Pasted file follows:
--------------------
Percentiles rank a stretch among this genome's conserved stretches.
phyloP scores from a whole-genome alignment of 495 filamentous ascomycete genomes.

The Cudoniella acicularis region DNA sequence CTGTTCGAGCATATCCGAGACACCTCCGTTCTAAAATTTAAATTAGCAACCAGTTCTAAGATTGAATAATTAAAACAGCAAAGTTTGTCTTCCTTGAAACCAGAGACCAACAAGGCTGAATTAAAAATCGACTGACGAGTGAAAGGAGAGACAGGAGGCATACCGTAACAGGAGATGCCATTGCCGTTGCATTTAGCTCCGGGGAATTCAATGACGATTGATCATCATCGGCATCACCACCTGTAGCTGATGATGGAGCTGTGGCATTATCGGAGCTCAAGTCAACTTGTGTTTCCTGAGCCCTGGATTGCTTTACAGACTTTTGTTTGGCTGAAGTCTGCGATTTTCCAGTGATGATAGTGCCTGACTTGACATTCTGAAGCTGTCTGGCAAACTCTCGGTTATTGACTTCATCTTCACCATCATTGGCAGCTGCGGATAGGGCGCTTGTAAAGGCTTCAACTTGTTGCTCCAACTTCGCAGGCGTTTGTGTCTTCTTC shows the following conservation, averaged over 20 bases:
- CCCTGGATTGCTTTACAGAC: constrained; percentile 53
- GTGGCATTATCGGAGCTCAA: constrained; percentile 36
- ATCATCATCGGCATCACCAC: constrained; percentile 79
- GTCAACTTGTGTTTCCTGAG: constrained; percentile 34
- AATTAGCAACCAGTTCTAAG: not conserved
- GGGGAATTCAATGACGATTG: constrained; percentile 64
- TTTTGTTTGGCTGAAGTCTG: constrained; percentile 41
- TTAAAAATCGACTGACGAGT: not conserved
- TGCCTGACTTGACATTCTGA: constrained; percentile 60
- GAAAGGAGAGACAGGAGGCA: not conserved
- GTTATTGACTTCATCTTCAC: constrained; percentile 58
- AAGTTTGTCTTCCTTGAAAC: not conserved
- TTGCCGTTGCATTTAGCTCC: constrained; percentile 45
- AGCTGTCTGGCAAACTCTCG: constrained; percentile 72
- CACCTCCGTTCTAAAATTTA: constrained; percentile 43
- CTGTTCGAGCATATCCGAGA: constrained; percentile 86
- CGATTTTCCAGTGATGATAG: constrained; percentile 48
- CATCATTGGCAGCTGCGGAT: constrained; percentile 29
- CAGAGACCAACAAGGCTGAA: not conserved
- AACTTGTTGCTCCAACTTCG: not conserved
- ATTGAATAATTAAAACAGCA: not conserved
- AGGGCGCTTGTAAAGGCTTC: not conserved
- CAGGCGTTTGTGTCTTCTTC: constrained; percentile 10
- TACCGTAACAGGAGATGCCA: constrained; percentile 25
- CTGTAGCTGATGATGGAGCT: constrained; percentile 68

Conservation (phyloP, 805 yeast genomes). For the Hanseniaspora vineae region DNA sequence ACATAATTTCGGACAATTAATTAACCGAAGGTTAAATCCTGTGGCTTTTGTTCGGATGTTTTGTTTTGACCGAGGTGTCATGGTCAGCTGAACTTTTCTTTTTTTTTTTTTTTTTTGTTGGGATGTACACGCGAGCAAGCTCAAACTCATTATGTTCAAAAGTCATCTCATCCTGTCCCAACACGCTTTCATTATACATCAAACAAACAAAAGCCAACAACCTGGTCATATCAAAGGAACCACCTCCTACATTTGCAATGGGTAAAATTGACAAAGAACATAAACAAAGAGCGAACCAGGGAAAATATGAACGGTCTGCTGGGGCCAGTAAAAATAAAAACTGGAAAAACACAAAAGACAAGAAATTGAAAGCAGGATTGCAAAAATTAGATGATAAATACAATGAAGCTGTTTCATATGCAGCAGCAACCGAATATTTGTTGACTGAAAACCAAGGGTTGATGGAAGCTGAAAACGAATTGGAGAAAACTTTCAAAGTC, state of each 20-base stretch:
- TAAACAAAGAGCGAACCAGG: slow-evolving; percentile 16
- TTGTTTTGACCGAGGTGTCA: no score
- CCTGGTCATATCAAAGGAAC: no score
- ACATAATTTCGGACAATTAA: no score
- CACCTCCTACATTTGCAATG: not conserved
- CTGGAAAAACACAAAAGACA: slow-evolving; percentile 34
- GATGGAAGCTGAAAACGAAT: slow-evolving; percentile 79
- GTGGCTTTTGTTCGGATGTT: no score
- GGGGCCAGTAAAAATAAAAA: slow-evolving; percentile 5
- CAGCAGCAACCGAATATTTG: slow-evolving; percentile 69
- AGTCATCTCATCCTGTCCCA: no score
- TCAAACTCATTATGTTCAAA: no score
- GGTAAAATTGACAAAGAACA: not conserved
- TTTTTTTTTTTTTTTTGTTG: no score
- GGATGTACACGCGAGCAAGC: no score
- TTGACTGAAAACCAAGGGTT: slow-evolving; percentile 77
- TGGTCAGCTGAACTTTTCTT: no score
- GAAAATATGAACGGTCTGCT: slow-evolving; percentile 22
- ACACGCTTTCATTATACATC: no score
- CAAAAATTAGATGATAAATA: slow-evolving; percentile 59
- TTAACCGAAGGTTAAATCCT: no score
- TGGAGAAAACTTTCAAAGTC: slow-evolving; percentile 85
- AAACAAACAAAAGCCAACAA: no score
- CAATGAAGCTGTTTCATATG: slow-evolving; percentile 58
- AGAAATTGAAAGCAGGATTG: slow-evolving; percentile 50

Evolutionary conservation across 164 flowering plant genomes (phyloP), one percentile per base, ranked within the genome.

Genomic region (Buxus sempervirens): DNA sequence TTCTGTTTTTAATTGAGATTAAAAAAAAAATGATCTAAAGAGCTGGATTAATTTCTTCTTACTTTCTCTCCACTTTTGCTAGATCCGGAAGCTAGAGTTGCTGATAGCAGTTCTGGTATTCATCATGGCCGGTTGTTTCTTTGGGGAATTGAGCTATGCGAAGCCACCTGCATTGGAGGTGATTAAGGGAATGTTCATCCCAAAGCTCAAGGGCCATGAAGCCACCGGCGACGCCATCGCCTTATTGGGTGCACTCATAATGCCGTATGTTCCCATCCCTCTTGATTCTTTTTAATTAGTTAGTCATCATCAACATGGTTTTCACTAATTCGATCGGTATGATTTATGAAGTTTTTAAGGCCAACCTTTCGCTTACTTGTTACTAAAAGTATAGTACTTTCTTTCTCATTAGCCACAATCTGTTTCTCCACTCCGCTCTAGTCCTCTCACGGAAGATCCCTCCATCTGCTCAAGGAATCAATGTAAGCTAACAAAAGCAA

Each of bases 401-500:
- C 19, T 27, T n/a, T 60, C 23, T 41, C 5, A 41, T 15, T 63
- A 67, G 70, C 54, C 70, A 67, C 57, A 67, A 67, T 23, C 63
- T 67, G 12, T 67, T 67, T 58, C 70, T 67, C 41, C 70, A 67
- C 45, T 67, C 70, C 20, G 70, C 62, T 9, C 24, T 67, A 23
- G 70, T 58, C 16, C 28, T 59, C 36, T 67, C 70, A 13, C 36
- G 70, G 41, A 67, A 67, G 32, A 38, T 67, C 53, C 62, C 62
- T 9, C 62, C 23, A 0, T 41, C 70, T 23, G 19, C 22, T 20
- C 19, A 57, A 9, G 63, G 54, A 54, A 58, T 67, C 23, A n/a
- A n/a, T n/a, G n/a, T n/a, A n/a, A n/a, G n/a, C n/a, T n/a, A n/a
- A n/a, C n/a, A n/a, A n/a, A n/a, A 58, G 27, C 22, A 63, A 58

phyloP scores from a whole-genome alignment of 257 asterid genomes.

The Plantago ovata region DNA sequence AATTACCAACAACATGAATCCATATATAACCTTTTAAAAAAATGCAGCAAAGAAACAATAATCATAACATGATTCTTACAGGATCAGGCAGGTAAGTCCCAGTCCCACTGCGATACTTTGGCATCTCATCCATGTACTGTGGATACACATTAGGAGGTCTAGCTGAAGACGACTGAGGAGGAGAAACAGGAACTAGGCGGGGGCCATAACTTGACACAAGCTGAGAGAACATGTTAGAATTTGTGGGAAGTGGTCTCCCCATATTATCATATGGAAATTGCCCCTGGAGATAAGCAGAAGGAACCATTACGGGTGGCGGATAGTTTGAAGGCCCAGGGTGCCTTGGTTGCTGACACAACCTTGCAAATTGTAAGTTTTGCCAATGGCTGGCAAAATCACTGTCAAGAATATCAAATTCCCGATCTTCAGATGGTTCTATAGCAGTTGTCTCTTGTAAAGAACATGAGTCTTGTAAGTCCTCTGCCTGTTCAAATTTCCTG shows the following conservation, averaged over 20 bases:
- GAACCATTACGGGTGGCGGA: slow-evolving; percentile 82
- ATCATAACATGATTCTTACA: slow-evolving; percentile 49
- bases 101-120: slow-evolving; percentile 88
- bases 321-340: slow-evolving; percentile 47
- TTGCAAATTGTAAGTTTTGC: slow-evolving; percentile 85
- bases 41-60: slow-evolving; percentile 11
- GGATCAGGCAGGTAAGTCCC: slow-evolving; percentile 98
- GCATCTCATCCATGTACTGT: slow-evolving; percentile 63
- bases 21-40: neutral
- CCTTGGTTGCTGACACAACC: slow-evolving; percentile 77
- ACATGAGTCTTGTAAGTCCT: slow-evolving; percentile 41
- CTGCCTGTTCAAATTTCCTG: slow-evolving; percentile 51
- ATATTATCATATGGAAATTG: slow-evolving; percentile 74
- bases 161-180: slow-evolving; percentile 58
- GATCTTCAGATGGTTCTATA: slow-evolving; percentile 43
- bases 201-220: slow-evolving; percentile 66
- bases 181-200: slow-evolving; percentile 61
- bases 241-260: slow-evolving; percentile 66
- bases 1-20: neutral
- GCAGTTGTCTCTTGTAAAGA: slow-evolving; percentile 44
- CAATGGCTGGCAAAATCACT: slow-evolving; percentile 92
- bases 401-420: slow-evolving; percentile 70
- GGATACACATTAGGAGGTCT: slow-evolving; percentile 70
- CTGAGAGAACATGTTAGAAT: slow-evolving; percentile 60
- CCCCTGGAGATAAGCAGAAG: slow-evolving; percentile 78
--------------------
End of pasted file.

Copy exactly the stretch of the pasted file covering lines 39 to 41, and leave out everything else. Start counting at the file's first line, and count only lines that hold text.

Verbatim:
- CAGCAGCAACCGAATATTTG: slow-evolving; percentile 69
- AGTCATCTCATCCTGTCCCA: no score
- TCAAACTCATTATGTTCAAA: no score